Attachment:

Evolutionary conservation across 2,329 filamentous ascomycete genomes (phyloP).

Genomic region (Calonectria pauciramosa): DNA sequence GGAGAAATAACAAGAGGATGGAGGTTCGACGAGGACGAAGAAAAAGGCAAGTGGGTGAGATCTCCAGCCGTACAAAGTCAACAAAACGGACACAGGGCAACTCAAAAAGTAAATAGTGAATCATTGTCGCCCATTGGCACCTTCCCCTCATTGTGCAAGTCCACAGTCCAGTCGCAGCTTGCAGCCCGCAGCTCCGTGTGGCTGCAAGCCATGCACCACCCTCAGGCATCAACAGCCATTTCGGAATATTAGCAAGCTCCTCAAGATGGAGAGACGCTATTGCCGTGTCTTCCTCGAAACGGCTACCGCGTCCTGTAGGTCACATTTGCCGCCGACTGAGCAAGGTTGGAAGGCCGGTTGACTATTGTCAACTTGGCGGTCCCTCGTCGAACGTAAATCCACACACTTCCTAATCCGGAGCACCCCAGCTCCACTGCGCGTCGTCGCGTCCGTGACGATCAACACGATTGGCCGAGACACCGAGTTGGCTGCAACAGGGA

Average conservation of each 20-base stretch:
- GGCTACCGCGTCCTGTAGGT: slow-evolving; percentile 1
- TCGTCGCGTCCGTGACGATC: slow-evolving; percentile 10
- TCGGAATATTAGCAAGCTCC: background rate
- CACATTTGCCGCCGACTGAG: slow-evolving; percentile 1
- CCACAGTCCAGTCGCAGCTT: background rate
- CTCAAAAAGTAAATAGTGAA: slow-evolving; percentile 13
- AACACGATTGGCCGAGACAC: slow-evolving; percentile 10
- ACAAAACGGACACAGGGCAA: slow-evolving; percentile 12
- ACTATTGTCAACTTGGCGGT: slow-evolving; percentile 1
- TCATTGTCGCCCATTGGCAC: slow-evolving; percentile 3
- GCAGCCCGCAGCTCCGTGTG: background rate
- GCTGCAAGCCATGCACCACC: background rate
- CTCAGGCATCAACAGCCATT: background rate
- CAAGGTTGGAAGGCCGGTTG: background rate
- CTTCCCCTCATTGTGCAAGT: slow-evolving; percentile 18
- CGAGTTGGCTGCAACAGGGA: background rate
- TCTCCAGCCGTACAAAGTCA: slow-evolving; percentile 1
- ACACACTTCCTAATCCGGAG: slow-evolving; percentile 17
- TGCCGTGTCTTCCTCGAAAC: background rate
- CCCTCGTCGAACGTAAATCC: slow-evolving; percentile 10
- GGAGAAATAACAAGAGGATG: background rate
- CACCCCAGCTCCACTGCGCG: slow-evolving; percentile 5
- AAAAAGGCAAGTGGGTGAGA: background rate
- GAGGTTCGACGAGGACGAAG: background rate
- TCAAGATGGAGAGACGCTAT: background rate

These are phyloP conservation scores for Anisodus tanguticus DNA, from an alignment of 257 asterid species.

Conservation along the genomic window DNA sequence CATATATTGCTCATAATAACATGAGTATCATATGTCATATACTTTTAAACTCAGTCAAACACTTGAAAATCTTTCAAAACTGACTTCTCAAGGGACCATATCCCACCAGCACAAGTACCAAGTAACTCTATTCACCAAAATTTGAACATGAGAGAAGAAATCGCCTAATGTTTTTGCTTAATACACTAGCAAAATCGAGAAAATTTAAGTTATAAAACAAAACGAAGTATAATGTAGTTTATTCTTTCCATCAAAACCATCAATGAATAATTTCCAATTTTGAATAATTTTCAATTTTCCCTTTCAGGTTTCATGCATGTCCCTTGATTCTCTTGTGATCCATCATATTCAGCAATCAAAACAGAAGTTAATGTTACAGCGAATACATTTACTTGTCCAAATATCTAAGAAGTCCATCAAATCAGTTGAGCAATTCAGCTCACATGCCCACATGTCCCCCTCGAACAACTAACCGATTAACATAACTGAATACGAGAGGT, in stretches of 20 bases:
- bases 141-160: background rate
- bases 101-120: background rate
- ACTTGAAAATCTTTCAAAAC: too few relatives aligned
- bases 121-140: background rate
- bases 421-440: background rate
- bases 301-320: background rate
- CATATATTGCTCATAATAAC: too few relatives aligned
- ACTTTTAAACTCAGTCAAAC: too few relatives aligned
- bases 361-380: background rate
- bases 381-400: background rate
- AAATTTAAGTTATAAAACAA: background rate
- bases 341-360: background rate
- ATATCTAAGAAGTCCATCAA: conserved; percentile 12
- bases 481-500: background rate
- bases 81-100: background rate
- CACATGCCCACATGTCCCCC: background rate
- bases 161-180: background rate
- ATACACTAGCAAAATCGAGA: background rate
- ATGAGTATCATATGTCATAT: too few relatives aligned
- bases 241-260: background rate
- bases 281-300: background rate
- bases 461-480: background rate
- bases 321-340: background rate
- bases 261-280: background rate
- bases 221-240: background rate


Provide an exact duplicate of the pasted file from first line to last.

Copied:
Evolutionary conservation across 2,329 filamentous ascomycete genomes (phyloP).

Genomic region (Calonectria pauciramosa): DNA sequence GGAGAAATAACAAGAGGATGGAGGTTCGACGAGGACGAAGAAAAAGGCAAGTGGGTGAGATCTCCAGCCGTACAAAGTCAACAAAACGGACACAGGGCAACTCAAAAAGTAAATAGTGAATCATTGTCGCCCATTGGCACCTTCCCCTCATTGTGCAAGTCCACAGTCCAGTCGCAGCTTGCAGCCCGCAGCTCCGTGTGGCTGCAAGCCATGCACCACCCTCAGGCATCAACAGCCATTTCGGAATATTAGCAAGCTCCTCAAGATGGAGAGACGCTATTGCCGTGTCTTCCTCGAAACGGCTACCGCGTCCTGTAGGTCACATTTGCCGCCGACTGAGCAAGGTTGGAAGGCCGGTTGACTATTGTCAACTTGGCGGTCCCTCGTCGAACGTAAATCCACACACTTCCTAATCCGGAGCACCCCAGCTCCACTGCGCGTCGTCGCGTCCGTGACGATCAACACGATTGGCCGAGACACCGAGTTGGCTGCAACAGGGA

Average conservation of each 20-base stretch:
- GGCTACCGCGTCCTGTAGGT: slow-evolving; percentile 1
- TCGTCGCGTCCGTGACGATC: slow-evolving; percentile 10
- TCGGAATATTAGCAAGCTCC: background rate
- CACATTTGCCGCCGACTGAG: slow-evolving; percentile 1
- CCACAGTCCAGTCGCAGCTT: background rate
- CTCAAAAAGTAAATAGTGAA: slow-evolving; percentile 13
- AACACGATTGGCCGAGACAC: slow-evolving; percentile 10
- ACAAAACGGACACAGGGCAA: slow-evolving; percentile 12
- ACTATTGTCAACTTGGCGGT: slow-evolving; percentile 1
- TCATTGTCGCCCATTGGCAC: slow-evolving; percentile 3
- GCAGCCCGCAGCTCCGTGTG: background rate
- GCTGCAAGCCATGCACCACC: background rate
- CTCAGGCATCAACAGCCATT: background rate
- CAAGGTTGGAAGGCCGGTTG: background rate
- CTTCCCCTCATTGTGCAAGT: slow-evolving; percentile 18
- CGAGTTGGCTGCAACAGGGA: background rate
- TCTCCAGCCGTACAAAGTCA: slow-evolving; percentile 1
- ACACACTTCCTAATCCGGAG: slow-evolving; percentile 17
- TGCCGTGTCTTCCTCGAAAC: background rate
- CCCTCGTCGAACGTAAATCC: slow-evolving; percentile 10
- GGAGAAATAACAAGAGGATG: background rate
- CACCCCAGCTCCACTGCGCG: slow-evolving; percentile 5
- AAAAAGGCAAGTGGGTGAGA: background rate
- GAGGTTCGACGAGGACGAAG: background rate
- TCAAGATGGAGAGACGCTAT: background rate

These are phyloP conservation scores for Anisodus tanguticus DNA, from an alignment of 257 asterid species.

Conservation along the genomic window DNA sequence CATATATTGCTCATAATAACATGAGTATCATATGTCATATACTTTTAAACTCAGTCAAACACTTGAAAATCTTTCAAAACTGACTTCTCAAGGGACCATATCCCACCAGCACAAGTACCAAGTAACTCTATTCACCAAAATTTGAACATGAGAGAAGAAATCGCCTAATGTTTTTGCTTAATACACTAGCAAAATCGAGAAAATTTAAGTTATAAAACAAAACGAAGTATAATGTAGTTTATTCTTTCCATCAAAACCATCAATGAATAATTTCCAATTTTGAATAATTTTCAATTTTCCCTTTCAGGTTTCATGCATGTCCCTTGATTCTCTTGTGATCCATCATATTCAGCAATCAAAACAGAAGTTAATGTTACAGCGAATACATTTACTTGTCCAAATATCTAAGAAGTCCATCAAATCAGTTGAGCAATTCAGCTCACATGCCCACATGTCCCCCTCGAACAACTAACCGATTAACATAACTGAATACGAGAGGT, in stretches of 20 bases:
- bases 141-160: background rate
- bases 101-120: background rate
- ACTTGAAAATCTTTCAAAAC: too few relatives aligned
- bases 121-140: background rate
- bases 421-440: background rate
- bases 301-320: background rate
- CATATATTGCTCATAATAAC: too few relatives aligned
- ACTTTTAAACTCAGTCAAAC: too few relatives aligned
- bases 361-380: background rate
- bases 381-400: background rate
- AAATTTAAGTTATAAAACAA: background rate
- bases 341-360: background rate
- ATATCTAAGAAGTCCATCAA: conserved; percentile 12
- bases 481-500: background rate
- bases 81-100: background rate
- CACATGCCCACATGTCCCCC: background rate
- bases 161-180: background rate
- ATACACTAGCAAAATCGAGA: background rate
- ATGAGTATCATATGTCATAT: too few relatives aligned
- bases 241-260: background rate
- bases 281-300: background rate
- bases 461-480: background rate
- bases 321-340: background rate
- bases 261-280: background rate
- bases 221-240: background rate